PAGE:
Fighting back against criminals: What’s permissible under Indiana law?

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INDIANAPOLIS, Ind. (November 19, 2014) - Some Indianapolis residents are fighting back against criminals, but what's permissible under Indiana law?

Early Wednesday morning, a man police say was trying to break into a home on 35th Street, was shot and killed by a relative of the homeowner.

Tuesday afternoon, police say 25-year-old Tyerre Allen was attempting to rob the Cash America Pawn store on 38th Street when he was shot and killed by a customer.

Last Thursday, a homeowner on West 34th Street says he shot a man trying to break into his home. That man survived and was later arrested.

"Hopefully this is a lesson to him," says the homeowner, Howard Murphy. "Unfortunately, it had to happen like this, but I guess he'll have plenty of time to think about breaking into other people's houses before he'll come back on 34th and do that again."

Criminal Defense Attorney Ross Thomas says Indiana has broad statutes when it comes to self-defense.

"The protection of yourself and your family and your property is something that Indiana law clearly sets out with great force," says Thomas.

He says Indiana has a "castle doctrine," which means you have a right to protect yourself, your family and your home.

Thomas says the state does not have a "duty to retreat" requirement, which is when force can only be used as a last resort. In "duty to retreat" states, if you can get away, you legally must attempt to do so before using force.

You are allowed to use reasonable force to protect yourself, but what's reasonable won't be defined by the "reasonable man standard" in court, Thomas says.

"As a juror, you would be asked to put yourself in that person's shoes; not what you would have done, not what a reasonable person would have done, but what would you have done in that person's shoes?" says Thomas.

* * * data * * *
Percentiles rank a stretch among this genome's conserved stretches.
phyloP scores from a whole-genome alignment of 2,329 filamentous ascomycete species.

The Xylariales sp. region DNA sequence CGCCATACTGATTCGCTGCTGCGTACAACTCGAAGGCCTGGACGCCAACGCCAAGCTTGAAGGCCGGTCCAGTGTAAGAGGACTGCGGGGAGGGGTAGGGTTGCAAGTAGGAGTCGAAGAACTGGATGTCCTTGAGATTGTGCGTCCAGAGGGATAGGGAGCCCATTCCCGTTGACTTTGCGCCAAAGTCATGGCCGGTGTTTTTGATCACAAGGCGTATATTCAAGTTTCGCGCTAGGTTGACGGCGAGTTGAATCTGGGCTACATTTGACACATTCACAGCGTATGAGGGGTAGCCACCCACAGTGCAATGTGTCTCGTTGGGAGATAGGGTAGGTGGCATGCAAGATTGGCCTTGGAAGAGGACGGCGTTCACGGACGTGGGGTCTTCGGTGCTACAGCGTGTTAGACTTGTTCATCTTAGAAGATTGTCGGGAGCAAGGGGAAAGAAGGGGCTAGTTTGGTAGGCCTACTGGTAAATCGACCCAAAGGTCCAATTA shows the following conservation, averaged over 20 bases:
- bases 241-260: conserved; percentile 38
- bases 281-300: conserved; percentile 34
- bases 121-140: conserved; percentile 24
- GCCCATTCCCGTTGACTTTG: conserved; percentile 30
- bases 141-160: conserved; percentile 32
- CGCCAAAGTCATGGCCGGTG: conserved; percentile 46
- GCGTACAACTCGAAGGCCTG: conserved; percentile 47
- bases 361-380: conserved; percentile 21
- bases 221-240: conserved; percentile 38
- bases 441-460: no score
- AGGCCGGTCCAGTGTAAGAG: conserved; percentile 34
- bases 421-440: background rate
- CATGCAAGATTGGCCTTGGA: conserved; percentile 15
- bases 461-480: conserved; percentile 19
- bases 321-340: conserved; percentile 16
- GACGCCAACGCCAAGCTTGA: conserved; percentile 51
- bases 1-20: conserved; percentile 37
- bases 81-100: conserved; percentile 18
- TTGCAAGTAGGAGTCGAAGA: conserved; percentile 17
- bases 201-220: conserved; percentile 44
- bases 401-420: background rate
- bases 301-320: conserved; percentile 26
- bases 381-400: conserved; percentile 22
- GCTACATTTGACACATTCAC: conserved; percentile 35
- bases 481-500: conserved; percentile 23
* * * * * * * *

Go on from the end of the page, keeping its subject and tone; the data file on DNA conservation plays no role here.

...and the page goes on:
Indiana law allows for the use of deadly force to protect you or another person from serious bodily injury or death, says Thomas, but it also allows for force if a felony is occurring.

"Indiana law allows for deadly force to prevent a forcible felony," Thomas says. "That is a felony that has the possibility of resulting in injury. Clearly armed robbery fits the definition of forcible felony."

However, Thomas says that it is important for people to remember that they can't claim self-defense if they are committing a crime. So if they are illegally carrying a weapon, the same legal standards would not apply.

Brian Ludlow owns Indy Trading Post on Madison Avenue. He says there are risks to fighting back, and while many of his customers want to level the playing field with criminals, he always advises them to go through training.

"I always use the comparison of guns and cars. You wouldn't get in a car if you haven't driven one before and just try to drive it. There's a certain amount of training and practice involved in that," says Ludlow. "The same thing goes with guns."

Ludlow points to a number of courses offered through Indy Trading Post, saying, "You'll be taught all the ins and outs of guns; how to shoot them, how to use them properly, how to store them properly. We also offer a class called Basic Protection in the Home to show you the different scenarios that may happen if you're ever involved in a home invasion."

Ludlow also suggests investing in a safe or lock, especially if there are children in the home. Indy Trading Post will even provide free locks to interested customers.

"They have safes out there now that are biometric, they operate off your fingerprints. Your kids can't open those. If someone breaks into your house, they can't get it open because it only recognizes your fingerprints," he says.

If you're worried about getting to your gun in an emergency, Ludlow says, "As long as you know what those are or where the keys are, you should be able to access those fairly quickly too if the need ever arises."

If you aren't comfortable with a gun, there are other non-lethal alternatives, but that doesn't mean they are without risk.

"We have stun guns, mace, but you need to know how to use them as well. You shouldn't just buy something like that and think you'll be able to use it. You should practice it and the different scenarios," says Ludlow.

There could also be an added risk if someone was to break into your home, says Ludlow.

"The only problem with those is if you have a stun gun and a bad guy has a hand gun. That may not fare real well at the end of the day," he says.

Firearm courses are scheduled on an as needed basis, so Ludlow suggests calling Indy Trading Post for more information at 317-782-4867.